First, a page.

Tourism by Bernard Cohen

Tourism is a novel in the form of a tourist guidebook to Australia. It 'describes' one hundred and forty-nine places.
When published by Pan Macmillan's Picador imprint in 1992, it drew a mixed reception.

 
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Some people liked it quite a bit

'A postmodern tour de force' -- Robert Dessaix, Books and Writing.

'This is a very contemporary sort of fiction; one might even call it avant garde. Yet it is engrossing funny, amusing, saturated with wit and Cohen's unique style. Breaking with the tedium need not be a leap into the high seriousness of "experimental" (ie unreadable) prose. But then, as Cohen would say, "In Yass, one always overtakes on the inside." '-- McKenzie Wark, Australian Left Review

'Tourism ... is about a triumph of orientation and thus about what is important and what is not ... What emerges ... is a new, more expansive, if enigmatic, kind of intelligibility' -- Veronica Brady, Westerly.

'Tourism ... opens up strange places -- at once desirous, nostalgic, and celebratory -- in the Australian map' -- Delia Falconer, Southerly .

'Tourism takes Australian fiction a step beyond where it has been' -- Don Anderson.

'Tourism is a quirky, unclassifiable book of considerable originality.' -- Andrew Riemer, Sydney Morning Herald

 

Others took a different view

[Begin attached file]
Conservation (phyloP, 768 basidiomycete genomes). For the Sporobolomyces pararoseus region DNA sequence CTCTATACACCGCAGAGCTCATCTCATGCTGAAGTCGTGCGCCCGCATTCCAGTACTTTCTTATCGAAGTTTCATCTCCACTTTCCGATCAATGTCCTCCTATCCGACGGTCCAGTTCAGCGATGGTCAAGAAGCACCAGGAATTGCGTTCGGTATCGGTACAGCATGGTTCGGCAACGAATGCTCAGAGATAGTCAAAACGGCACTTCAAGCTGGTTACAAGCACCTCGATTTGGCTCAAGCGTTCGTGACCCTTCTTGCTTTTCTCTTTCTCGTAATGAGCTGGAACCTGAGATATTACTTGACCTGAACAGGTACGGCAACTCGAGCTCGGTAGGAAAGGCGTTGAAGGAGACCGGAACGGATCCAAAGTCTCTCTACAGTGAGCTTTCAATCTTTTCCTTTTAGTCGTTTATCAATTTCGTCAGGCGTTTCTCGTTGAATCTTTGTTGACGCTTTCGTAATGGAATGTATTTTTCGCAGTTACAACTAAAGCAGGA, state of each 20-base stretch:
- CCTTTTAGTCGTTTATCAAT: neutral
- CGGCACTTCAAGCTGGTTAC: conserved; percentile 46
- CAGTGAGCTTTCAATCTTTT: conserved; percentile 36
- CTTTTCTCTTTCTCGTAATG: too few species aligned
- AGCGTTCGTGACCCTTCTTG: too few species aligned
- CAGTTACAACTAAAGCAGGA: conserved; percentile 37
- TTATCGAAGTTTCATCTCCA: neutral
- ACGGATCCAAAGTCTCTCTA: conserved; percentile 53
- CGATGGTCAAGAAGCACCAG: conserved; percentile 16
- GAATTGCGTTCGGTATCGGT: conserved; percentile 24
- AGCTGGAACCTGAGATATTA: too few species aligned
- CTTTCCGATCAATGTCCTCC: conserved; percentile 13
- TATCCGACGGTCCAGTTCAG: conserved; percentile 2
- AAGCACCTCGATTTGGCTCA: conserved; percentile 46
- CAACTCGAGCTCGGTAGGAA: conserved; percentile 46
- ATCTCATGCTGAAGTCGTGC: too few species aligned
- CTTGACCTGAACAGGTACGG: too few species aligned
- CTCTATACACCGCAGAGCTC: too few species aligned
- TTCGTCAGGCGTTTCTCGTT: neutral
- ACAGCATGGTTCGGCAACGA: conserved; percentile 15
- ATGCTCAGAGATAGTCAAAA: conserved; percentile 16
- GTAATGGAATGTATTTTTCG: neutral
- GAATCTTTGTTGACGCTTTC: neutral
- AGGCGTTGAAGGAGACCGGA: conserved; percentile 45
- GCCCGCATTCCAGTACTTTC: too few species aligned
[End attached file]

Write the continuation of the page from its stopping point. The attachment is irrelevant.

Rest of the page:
'The back cover blurb calls it a novel but it might as well have been called a gazebo or a stirrup pump.' -- Leon Trainor, The Australian.

'Imagine my shock on opening this book -- which purports to have something to say about 151 alphabetically listed Australian towns -- to see Singleton described thus:

' "They bake and stew and roast and fricasee and steam. From first light till well after dark, Singleton's good folk make the most appalling smells. And then they eat the stuff ... and then they sit on the verandahs with their bellies hanging over their trousers and burp appreciatively. I've never seen anything like it."

'Clearly when the author of this volume speaks of the town's furious stenches, he speaks not of the Singleton we know and love (1976 B Grade Premiers, twice a Tidy Towns runner--up).' -- John Macgregor, The Age.

read extracts from Tourism

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